As long as he keeps his mouth shut. I was instantly ashamed of the sour thought but helpless to prevent it.
“Do you have plans for the weekend?” His volume, as always, was two notches above acceptable.
Wincing, I bit back a biting comment. “Why?”
“I’d like to go see Jimmy.”
I smothered a sigh. The dreaded 10-hour drive through the desert. Yet how could I say no? My husband’s only brother was in such poor health, and Sam got to see him too seldom.
“I suppose we could,” I reluctantly conceded, forcing a small smile. “When did you want to leave?”
“Well, Monday’s a holiday. If I take tomorrow off, we’ll have four days.” He glanced at my disbelieving face, and quickly added, “But we can wait and leave tomorrow night, if you’d rather.”
“No, it’s okay,” I told him, feeling an unwelcome rush of guilt. When did I become so hard to get along with? “I’ll get things together tonight. We can leave in the morning.”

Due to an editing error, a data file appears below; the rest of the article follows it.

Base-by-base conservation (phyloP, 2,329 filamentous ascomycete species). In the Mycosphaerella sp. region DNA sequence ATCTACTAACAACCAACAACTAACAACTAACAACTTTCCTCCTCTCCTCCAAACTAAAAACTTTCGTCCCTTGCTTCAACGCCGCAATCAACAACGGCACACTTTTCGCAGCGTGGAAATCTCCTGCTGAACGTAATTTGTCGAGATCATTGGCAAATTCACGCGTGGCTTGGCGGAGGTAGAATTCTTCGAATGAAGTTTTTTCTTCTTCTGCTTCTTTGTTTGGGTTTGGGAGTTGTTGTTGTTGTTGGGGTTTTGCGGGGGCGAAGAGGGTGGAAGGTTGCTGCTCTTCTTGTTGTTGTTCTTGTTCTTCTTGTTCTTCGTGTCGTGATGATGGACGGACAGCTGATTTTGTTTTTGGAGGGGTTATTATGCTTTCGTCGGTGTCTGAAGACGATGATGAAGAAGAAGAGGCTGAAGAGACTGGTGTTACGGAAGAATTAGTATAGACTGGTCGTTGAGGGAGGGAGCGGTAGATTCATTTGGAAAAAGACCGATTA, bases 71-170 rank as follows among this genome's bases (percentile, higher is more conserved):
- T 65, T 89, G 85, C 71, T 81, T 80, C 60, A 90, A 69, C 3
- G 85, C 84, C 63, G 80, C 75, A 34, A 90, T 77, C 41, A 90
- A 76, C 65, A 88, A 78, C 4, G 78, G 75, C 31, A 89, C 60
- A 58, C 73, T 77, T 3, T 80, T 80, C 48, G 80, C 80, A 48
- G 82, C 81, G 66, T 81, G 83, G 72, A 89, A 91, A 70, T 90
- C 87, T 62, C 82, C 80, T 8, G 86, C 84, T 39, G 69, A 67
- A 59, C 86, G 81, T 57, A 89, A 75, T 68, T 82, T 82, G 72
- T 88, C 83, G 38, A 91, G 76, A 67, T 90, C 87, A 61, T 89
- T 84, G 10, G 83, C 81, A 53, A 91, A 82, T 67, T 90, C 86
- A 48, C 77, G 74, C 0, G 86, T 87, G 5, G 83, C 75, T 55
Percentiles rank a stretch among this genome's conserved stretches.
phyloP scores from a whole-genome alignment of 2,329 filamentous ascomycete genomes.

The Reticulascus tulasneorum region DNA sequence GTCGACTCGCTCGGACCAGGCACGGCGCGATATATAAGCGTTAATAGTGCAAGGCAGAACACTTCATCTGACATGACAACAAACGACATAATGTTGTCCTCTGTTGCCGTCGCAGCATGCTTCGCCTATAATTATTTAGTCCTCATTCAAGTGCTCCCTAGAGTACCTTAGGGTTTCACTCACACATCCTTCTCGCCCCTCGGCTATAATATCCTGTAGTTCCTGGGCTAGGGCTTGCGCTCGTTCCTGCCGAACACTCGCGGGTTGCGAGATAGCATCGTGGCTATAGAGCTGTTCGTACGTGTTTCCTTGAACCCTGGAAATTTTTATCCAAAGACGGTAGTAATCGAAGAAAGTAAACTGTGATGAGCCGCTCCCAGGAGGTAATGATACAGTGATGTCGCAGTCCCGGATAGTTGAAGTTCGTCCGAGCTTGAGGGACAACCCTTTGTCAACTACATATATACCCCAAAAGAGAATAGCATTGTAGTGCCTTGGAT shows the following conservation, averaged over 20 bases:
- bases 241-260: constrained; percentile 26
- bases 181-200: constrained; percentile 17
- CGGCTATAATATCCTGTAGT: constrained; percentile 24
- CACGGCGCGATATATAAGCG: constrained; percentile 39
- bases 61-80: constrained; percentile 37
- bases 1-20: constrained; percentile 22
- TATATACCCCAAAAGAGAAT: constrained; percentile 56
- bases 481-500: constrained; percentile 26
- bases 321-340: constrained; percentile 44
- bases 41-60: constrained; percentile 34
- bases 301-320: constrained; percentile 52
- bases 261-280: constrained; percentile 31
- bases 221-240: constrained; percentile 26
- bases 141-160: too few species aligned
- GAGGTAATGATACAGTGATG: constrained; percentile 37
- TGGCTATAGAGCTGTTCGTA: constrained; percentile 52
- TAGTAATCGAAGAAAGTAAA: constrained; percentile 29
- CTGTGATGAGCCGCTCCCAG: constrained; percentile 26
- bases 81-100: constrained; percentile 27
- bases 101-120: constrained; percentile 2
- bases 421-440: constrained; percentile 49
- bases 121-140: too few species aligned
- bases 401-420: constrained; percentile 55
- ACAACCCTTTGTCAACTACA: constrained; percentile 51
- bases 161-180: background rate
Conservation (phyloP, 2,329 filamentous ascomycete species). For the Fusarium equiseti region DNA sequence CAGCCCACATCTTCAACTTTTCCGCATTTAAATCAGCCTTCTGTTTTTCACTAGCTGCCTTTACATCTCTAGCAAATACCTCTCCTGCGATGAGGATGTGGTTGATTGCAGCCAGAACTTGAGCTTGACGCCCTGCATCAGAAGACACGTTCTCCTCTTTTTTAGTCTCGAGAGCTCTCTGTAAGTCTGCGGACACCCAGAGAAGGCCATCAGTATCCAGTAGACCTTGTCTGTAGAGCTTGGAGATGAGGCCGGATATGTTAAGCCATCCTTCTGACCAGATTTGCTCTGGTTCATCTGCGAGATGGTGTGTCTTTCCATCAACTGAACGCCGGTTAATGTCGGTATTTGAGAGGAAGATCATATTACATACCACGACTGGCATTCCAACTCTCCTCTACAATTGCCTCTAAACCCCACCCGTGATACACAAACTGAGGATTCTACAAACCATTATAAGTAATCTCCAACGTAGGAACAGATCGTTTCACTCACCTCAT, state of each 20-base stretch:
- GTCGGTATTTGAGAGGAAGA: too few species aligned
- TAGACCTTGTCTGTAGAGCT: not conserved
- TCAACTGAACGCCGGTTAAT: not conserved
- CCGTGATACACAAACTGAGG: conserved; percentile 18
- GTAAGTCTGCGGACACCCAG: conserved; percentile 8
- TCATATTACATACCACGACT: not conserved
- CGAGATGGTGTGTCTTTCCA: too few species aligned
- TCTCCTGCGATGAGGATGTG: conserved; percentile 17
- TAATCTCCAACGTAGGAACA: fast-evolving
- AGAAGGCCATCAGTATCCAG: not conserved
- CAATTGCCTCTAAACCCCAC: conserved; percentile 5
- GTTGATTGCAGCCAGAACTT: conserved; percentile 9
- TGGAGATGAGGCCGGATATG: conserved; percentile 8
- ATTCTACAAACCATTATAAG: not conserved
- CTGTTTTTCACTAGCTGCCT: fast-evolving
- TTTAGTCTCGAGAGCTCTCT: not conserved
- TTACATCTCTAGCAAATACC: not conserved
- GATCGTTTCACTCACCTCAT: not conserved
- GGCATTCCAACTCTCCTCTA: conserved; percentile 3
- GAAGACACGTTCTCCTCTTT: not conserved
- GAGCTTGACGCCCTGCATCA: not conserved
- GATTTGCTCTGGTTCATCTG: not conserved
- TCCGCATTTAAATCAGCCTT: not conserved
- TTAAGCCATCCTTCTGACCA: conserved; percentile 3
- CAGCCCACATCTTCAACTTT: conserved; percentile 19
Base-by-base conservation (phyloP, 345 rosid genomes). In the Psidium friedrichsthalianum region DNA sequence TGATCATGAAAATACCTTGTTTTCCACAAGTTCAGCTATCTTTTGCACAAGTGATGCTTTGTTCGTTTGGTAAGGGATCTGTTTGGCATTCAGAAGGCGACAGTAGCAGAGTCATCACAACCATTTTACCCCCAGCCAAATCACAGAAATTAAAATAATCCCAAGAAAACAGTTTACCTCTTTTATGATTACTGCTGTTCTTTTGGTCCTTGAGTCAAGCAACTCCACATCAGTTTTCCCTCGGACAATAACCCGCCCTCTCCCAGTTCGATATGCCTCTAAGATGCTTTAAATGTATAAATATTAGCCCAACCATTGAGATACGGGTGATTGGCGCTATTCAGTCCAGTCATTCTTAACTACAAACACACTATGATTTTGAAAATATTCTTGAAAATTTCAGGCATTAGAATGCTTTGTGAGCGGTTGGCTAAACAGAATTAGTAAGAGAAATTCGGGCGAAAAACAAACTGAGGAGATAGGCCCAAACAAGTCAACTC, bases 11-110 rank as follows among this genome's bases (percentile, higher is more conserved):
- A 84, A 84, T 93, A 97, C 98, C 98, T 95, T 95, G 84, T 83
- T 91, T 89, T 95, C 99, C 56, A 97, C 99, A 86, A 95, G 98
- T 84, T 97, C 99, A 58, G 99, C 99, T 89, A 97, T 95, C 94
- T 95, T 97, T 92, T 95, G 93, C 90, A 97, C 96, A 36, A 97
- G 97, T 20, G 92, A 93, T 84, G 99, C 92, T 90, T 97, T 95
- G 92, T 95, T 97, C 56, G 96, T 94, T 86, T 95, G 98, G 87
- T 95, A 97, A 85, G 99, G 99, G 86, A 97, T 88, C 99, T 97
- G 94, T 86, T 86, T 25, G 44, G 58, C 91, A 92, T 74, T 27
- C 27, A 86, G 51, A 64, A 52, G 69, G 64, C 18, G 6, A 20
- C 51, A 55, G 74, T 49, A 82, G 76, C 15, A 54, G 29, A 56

Sam smiled, and I found myself smiling back – just a little – in spite of myself. The man still possessed the sexiest smile I had ever seen.
* * *
Four hours into the trip, I was actually enjoying the drive. So far we had even managed to avoid any arguments.
“Just look at those wildflowers!” Sam drew a deep breath, enjoying their sweet fragrance. It wafted through the open vents that provided all the cool air we needed, given the mild weather. His blue eyes gleamed with appreciation for the desert in which he had grown up.
Even I could not deny its beauty. Yellow daisy-like blossoms and tall, purple blooms on graceful stems lined the highway and spilled over into the median. A few large bushes, heavy with vivid orange flowers whose name was beyond my slim horticultural knowledge, dotted the landscape. Further out, small patches of red burst into occasional view, like indecipherable splashes of bold paint on a muted canvas.